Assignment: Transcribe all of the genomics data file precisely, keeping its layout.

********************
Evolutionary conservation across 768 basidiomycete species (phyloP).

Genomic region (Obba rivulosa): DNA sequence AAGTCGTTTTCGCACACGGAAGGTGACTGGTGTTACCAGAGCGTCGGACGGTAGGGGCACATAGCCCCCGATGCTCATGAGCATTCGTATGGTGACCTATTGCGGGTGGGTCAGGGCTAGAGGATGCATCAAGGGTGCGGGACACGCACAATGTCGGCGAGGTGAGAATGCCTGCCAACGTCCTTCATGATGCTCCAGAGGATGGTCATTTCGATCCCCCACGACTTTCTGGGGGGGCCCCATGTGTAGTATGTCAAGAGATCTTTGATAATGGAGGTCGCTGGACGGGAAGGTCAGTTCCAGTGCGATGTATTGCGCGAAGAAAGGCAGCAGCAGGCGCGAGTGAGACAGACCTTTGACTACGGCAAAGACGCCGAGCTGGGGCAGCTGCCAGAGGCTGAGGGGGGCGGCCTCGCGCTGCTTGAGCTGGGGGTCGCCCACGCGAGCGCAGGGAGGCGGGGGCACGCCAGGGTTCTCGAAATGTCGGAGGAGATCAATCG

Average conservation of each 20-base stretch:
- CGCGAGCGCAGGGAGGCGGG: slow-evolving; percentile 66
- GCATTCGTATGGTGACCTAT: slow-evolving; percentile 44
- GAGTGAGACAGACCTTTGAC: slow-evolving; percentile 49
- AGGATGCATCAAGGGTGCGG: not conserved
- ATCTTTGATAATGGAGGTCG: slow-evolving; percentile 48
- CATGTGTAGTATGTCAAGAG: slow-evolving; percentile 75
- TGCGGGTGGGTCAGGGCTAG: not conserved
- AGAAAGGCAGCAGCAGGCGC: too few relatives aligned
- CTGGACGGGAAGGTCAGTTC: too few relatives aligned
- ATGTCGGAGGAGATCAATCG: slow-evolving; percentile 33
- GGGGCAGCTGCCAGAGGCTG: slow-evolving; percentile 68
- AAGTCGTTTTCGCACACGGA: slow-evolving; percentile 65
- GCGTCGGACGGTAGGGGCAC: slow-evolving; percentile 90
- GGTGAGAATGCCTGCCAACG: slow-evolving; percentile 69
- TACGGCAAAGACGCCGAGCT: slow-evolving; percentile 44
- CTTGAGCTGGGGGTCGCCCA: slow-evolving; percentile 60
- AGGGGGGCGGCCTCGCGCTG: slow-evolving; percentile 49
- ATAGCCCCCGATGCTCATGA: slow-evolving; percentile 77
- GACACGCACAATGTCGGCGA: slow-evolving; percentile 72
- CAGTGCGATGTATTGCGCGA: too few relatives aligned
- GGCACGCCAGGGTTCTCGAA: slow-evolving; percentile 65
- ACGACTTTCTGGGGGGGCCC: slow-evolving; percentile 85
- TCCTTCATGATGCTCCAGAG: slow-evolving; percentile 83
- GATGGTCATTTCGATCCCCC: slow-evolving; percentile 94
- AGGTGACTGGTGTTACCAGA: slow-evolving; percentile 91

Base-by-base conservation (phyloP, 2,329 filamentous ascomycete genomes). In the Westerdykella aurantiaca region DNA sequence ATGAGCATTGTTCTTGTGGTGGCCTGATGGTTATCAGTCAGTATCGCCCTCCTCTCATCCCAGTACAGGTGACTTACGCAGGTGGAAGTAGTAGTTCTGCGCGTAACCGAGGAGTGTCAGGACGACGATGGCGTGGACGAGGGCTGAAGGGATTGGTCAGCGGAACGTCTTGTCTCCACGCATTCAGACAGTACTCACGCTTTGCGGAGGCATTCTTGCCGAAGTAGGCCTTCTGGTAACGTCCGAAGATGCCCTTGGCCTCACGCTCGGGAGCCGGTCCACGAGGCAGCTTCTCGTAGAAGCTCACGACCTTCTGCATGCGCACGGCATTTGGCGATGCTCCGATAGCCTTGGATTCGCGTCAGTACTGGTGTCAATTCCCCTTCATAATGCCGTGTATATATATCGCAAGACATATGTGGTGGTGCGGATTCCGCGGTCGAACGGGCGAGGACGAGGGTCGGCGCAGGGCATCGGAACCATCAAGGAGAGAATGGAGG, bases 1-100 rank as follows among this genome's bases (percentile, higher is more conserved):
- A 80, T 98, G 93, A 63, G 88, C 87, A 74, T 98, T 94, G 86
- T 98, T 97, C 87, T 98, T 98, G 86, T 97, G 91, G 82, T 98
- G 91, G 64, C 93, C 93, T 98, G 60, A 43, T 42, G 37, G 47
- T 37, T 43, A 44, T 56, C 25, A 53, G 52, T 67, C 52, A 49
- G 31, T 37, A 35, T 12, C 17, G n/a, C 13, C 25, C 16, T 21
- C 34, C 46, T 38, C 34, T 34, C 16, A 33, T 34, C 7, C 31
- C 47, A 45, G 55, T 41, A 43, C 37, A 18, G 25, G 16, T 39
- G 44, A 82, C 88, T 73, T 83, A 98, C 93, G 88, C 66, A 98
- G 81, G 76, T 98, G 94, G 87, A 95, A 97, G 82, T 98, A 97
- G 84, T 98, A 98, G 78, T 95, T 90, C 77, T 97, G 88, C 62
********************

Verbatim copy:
Evolutionary conservation across 768 basidiomycete species (phyloP).

Genomic region (Obba rivulosa): DNA sequence AAGTCGTTTTCGCACACGGAAGGTGACTGGTGTTACCAGAGCGTCGGACGGTAGGGGCACATAGCCCCCGATGCTCATGAGCATTCGTATGGTGACCTATTGCGGGTGGGTCAGGGCTAGAGGATGCATCAAGGGTGCGGGACACGCACAATGTCGGCGAGGTGAGAATGCCTGCCAACGTCCTTCATGATGCTCCAGAGGATGGTCATTTCGATCCCCCACGACTTTCTGGGGGGGCCCCATGTGTAGTATGTCAAGAGATCTTTGATAATGGAGGTCGCTGGACGGGAAGGTCAGTTCCAGTGCGATGTATTGCGCGAAGAAAGGCAGCAGCAGGCGCGAGTGAGACAGACCTTTGACTACGGCAAAGACGCCGAGCTGGGGCAGCTGCCAGAGGCTGAGGGGGGCGGCCTCGCGCTGCTTGAGCTGGGGGTCGCCCACGCGAGCGCAGGGAGGCGGGGGCACGCCAGGGTTCTCGAAATGTCGGAGGAGATCAATCG

Average conservation of each 20-base stretch:
- CGCGAGCGCAGGGAGGCGGG: slow-evolving; percentile 66
- GCATTCGTATGGTGACCTAT: slow-evolving; percentile 44
- GAGTGAGACAGACCTTTGAC: slow-evolving; percentile 49
- AGGATGCATCAAGGGTGCGG: not conserved
- ATCTTTGATAATGGAGGTCG: slow-evolving; percentile 48
- CATGTGTAGTATGTCAAGAG: slow-evolving; percentile 75
- TGCGGGTGGGTCAGGGCTAG: not conserved
- AGAAAGGCAGCAGCAGGCGC: too few relatives aligned
- CTGGACGGGAAGGTCAGTTC: too few relatives aligned
- ATGTCGGAGGAGATCAATCG: slow-evolving; percentile 33
- GGGGCAGCTGCCAGAGGCTG: slow-evolving; percentile 68
- AAGTCGTTTTCGCACACGGA: slow-evolving; percentile 65
- GCGTCGGACGGTAGGGGCAC: slow-evolving; percentile 90
- GGTGAGAATGCCTGCCAACG: slow-evolving; percentile 69
- TACGGCAAAGACGCCGAGCT: slow-evolving; percentile 44
- CTTGAGCTGGGGGTCGCCCA: slow-evolving; percentile 60
- AGGGGGGCGGCCTCGCGCTG: slow-evolving; percentile 49
- ATAGCCCCCGATGCTCATGA: slow-evolving; percentile 77
- GACACGCACAATGTCGGCGA: slow-evolving; percentile 72
- CAGTGCGATGTATTGCGCGA: too few relatives aligned
- GGCACGCCAGGGTTCTCGAA: slow-evolving; percentile 65
- ACGACTTTCTGGGGGGGCCC: slow-evolving; percentile 85
- TCCTTCATGATGCTCCAGAG: slow-evolving; percentile 83
- GATGGTCATTTCGATCCCCC: slow-evolving; percentile 94
- AGGTGACTGGTGTTACCAGA: slow-evolving; percentile 91

Base-by-base conservation (phyloP, 2,329 filamentous ascomycete genomes). In the Westerdykella aurantiaca region DNA sequence ATGAGCATTGTTCTTGTGGTGGCCTGATGGTTATCAGTCAGTATCGCCCTCCTCTCATCCCAGTACAGGTGACTTACGCAGGTGGAAGTAGTAGTTCTGCGCGTAACCGAGGAGTGTCAGGACGACGATGGCGTGGACGAGGGCTGAAGGGATTGGTCAGCGGAACGTCTTGTCTCCACGCATTCAGACAGTACTCACGCTTTGCGGAGGCATTCTTGCCGAAGTAGGCCTTCTGGTAACGTCCGAAGATGCCCTTGGCCTCACGCTCGGGAGCCGGTCCACGAGGCAGCTTCTCGTAGAAGCTCACGACCTTCTGCATGCGCACGGCATTTGGCGATGCTCCGATAGCCTTGGATTCGCGTCAGTACTGGTGTCAATTCCCCTTCATAATGCCGTGTATATATATCGCAAGACATATGTGGTGGTGCGGATTCCGCGGTCGAACGGGCGAGGACGAGGGTCGGCGCAGGGCATCGGAACCATCAAGGAGAGAATGGAGG, bases 1-100 rank as follows among this genome's bases (percentile, higher is more conserved):
- A 80, T 98, G 93, A 63, G 88, C 87, A 74, T 98, T 94, G 86
- T 98, T 97, C 87, T 98, T 98, G 86, T 97, G 91, G 82, T 98
- G 91, G 64, C 93, C 93, T 98, G 60, A 43, T 42, G 37, G 47
- T 37, T 43, A 44, T 56, C 25, A 53, G 52, T 67, C 52, A 49
- G 31, T 37, A 35, T 12, C 17, G n/a, C 13, C 25, C 16, T 21
- C 34, C 46, T 38, C 34, T 34, C 16, A 33, T 34, C 7, C 31
- C 47, A 45, G 55, T 41, A 43, C 37, A 18, G 25, G 16, T 39
- G 44, A 82, C 88, T 73, T 83, A 98, C 93, G 88, C 66, A 98
- G 81, G 76, T 98, G 94, G 87, A 95, A 97, G 82, T 98, A 97
- G 84, T 98, A 98, G 78, T 95, T 90, C 77, T 97, G 88, C 62